The Torture Administration

Updated October 4, 2007

Americans who receive their news exclusively from local TV might not have noticed, but as the second term of the Bush administration has gotten underway, the topic of torture has been very much in the news. Alberto Gonzales, who played a key role in the creation of a memorandum that declared that the Geneva Conventions concerning prisoners of war did not apply to the Taliban or al Qaeda, has been confirmed as Attorney General. Michael Chertoff who, as head of the Justice Department's criminal division advised on how to craft a torture policy so that administration officials could avoid criminal prosecution, has been confirmed as Secretary of Homeland Security. And on March 1, the ACLU filed suit in federal court against Defense Secretary Rumsfeld alleging that he violated the US Constitution and international laws when he authorized unlawful interrogation methods and failed to stop torture after he knew of it.

Voting No On the Nomination Of Dr. Rice

by Senator Robert Byrd

[Senator Byrd delivered the following remarks Tuesday, January 25 as the Senate debated the nomination of Dr. Condoleezza Rice to be Secretary of State.]

In Federalist Number 77, Alexander Hamilton wrote:

"It will readily be comprehended, that a man who had himself the sole disposition of offices, would be governed much more by his private inclinations and interests, than when he was bound to submit the propriety of his choice to the discussion and determination of a different and independent body, and that body an entire branch of the legislature. The possibility of rejection would be a strong motive to care in proposing."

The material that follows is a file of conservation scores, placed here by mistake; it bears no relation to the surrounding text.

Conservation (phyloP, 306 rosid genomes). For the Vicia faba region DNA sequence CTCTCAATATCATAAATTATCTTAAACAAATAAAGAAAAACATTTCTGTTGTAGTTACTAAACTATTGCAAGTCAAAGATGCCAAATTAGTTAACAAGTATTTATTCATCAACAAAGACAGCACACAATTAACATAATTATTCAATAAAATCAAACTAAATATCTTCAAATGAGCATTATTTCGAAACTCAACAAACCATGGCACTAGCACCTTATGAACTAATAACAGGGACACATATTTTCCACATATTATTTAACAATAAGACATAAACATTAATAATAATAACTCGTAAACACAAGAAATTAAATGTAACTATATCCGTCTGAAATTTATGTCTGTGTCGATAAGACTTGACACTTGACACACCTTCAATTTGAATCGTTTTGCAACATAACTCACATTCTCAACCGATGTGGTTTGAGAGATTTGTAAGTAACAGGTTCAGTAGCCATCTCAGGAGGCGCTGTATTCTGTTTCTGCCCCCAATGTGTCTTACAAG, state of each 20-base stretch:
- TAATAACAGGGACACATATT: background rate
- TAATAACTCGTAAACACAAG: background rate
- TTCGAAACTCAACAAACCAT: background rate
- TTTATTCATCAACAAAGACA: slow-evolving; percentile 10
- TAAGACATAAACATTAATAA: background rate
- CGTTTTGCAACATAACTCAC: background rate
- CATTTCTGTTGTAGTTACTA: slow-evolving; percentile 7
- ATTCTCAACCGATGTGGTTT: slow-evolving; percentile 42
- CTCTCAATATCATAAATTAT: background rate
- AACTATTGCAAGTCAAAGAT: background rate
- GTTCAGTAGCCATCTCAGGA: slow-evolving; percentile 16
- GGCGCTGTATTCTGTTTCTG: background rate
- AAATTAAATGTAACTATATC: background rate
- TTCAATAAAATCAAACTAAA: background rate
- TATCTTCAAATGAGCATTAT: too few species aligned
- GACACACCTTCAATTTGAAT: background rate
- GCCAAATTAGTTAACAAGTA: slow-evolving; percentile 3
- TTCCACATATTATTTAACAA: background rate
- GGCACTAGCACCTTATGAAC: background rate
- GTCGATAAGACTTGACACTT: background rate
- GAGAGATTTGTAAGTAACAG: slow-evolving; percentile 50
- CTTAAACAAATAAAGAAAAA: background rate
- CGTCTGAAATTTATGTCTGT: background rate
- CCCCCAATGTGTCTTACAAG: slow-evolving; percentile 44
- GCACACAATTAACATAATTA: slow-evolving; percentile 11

DiIulio's Tale

A New York Times story published on December 2nd previewed an article by Pulitzer prize winning reporter Ron Suskind that will appear in the January issue of Esquire magazine in which former head of the Bush Office of Faith-Based and Community Initiatives, John DiIulio, referred to members of the administration as "Mayberry Machiavellis." On December 6th, as the Labor Department reported a 6% unemployment rate in November, the worst in nine years, the resignations of Treasury Secretary Paul O'Neill and National Economic Council Director Lawrence Lindsey were announced. Stock prices fell on the unemployment news, but gained ground after the resignation announcements. Commentator Mark Shields on PBS's News Hour suggested that the administration had accelerated the resignations -- firings, really -- rumored for some time, because they did not want the Sunday news talk shows to be dominated by discussion of the unemployment rate. Shields' speculation was consistent with DiIulio's picture of the Bush White House, in which there are no actual domestic policies, rather "staff, senior and junior ... consistently talked and acted as if the height of political sophistication consisted in reducing every issue to its simplest, black-and-white terms for public consumption, then steering legislative initiatives or policy proposals as far right as possible."


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